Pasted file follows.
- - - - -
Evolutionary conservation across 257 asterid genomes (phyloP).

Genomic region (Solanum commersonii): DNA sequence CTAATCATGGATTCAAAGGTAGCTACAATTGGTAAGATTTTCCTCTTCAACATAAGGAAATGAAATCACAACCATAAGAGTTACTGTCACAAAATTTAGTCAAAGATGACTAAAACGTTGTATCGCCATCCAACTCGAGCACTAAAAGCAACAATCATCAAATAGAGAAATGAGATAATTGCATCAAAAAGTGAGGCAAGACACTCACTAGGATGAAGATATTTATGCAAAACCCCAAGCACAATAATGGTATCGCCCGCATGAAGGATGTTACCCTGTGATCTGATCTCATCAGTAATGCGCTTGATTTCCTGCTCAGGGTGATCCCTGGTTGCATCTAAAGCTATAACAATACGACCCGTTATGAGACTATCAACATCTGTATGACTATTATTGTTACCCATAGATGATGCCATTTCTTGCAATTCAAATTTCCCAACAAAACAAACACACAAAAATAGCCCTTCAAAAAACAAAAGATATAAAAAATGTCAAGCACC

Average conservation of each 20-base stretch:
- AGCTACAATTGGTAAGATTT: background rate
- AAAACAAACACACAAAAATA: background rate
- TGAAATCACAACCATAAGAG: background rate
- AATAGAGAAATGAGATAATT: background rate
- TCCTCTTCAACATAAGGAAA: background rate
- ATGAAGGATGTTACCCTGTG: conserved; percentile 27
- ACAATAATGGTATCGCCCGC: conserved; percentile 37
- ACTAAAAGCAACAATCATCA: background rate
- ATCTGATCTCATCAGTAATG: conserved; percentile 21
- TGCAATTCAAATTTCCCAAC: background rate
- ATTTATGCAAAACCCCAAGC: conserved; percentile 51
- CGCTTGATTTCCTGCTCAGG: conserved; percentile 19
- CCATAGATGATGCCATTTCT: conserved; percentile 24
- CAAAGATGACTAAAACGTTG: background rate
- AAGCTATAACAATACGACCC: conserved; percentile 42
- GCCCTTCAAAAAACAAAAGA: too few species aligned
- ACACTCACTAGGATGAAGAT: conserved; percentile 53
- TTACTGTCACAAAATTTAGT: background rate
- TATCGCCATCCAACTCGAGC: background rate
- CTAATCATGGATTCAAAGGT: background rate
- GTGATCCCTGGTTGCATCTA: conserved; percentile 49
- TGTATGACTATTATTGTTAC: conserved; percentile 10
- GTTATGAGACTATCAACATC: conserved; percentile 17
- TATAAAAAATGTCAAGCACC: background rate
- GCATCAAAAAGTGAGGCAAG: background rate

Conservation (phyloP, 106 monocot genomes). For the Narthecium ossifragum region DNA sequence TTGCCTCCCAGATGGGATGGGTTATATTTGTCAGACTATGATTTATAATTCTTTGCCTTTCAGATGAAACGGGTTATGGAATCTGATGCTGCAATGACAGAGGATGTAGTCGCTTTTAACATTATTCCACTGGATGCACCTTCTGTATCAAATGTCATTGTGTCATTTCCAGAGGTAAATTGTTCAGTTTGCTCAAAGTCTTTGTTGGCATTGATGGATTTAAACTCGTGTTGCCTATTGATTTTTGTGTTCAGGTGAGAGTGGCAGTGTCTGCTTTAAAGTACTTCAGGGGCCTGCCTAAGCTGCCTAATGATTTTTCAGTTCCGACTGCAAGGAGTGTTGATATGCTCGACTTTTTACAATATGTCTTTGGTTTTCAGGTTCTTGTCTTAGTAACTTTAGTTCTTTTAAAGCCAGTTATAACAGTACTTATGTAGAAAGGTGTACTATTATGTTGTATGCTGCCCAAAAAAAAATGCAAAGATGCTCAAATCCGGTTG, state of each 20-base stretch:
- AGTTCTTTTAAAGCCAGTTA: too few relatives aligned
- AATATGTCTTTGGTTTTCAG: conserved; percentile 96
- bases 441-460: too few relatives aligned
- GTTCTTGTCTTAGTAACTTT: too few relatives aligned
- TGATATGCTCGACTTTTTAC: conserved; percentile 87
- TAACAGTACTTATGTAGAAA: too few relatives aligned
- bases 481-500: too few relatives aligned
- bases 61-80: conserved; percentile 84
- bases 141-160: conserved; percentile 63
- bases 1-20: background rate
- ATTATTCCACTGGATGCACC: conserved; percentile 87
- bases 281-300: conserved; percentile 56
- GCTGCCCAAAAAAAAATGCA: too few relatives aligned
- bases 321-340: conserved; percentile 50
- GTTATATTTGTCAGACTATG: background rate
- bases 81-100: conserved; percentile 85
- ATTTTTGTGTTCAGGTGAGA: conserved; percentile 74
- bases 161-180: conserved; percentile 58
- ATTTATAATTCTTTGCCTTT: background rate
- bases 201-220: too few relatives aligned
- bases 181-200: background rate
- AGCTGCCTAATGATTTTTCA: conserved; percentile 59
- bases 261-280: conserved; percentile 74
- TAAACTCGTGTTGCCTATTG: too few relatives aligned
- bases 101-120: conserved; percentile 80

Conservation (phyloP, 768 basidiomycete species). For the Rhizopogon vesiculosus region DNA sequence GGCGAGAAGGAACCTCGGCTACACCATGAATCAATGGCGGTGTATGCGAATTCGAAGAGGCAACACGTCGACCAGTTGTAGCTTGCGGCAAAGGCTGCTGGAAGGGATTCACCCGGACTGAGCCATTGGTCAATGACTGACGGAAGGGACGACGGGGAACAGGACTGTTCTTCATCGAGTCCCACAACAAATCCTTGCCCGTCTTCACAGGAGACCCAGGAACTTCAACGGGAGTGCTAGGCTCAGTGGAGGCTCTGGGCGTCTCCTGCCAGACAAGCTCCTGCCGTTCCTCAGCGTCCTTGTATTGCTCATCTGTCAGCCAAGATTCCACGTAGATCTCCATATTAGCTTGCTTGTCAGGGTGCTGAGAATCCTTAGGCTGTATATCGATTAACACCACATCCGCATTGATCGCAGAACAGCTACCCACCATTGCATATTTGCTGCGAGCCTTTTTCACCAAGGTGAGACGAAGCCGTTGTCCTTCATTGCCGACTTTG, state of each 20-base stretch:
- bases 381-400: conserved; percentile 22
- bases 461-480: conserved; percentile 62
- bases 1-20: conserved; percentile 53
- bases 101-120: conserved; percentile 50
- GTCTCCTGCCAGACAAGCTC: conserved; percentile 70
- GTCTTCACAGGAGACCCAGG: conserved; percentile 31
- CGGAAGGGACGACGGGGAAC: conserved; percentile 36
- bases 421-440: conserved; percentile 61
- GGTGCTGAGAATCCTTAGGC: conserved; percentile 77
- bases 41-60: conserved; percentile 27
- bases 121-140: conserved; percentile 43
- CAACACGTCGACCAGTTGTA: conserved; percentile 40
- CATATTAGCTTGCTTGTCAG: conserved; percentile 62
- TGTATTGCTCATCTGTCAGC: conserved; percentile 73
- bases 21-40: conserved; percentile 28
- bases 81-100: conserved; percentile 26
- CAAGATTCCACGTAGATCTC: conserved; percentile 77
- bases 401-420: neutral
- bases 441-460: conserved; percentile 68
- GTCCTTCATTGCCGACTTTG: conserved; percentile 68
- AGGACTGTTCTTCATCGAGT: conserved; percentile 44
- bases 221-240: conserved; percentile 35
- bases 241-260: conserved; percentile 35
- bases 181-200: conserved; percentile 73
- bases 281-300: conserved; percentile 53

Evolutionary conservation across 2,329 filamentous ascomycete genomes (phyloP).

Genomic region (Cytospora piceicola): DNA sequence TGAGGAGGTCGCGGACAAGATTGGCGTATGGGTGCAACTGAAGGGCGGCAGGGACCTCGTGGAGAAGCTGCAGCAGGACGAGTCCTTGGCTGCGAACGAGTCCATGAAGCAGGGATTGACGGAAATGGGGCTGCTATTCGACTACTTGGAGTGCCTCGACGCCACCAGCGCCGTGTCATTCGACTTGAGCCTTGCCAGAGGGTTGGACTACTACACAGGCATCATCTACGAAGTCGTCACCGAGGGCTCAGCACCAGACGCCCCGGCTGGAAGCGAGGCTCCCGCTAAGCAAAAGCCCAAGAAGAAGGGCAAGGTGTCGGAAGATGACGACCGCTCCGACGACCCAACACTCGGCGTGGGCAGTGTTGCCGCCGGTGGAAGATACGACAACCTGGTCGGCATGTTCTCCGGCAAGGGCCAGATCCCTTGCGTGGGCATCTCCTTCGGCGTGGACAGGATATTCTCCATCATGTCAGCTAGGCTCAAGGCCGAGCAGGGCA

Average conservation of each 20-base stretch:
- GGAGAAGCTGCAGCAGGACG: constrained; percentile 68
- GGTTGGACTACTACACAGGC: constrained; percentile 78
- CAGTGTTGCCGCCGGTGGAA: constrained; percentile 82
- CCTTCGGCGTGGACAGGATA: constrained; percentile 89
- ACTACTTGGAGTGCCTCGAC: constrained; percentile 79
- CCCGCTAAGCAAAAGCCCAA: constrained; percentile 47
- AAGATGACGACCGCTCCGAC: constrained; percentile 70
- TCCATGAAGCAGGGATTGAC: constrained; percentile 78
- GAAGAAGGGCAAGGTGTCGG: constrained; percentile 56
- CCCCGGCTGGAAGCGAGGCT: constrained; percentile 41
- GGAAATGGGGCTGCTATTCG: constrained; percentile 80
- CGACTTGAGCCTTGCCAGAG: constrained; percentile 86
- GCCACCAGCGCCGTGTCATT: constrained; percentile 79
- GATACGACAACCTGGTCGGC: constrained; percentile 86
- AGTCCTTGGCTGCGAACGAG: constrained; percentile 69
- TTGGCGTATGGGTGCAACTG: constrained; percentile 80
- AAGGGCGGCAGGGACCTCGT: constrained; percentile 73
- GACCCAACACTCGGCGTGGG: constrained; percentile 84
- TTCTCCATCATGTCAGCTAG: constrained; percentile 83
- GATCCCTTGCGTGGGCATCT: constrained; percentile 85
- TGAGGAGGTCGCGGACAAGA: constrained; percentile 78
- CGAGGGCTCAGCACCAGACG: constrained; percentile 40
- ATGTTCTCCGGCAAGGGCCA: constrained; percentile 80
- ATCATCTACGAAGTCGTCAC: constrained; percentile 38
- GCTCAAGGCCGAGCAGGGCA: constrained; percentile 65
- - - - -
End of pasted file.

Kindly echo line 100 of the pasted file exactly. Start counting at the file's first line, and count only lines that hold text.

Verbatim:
- AAGGGCGGCAGGGACCTCGT: constrained; percentile 73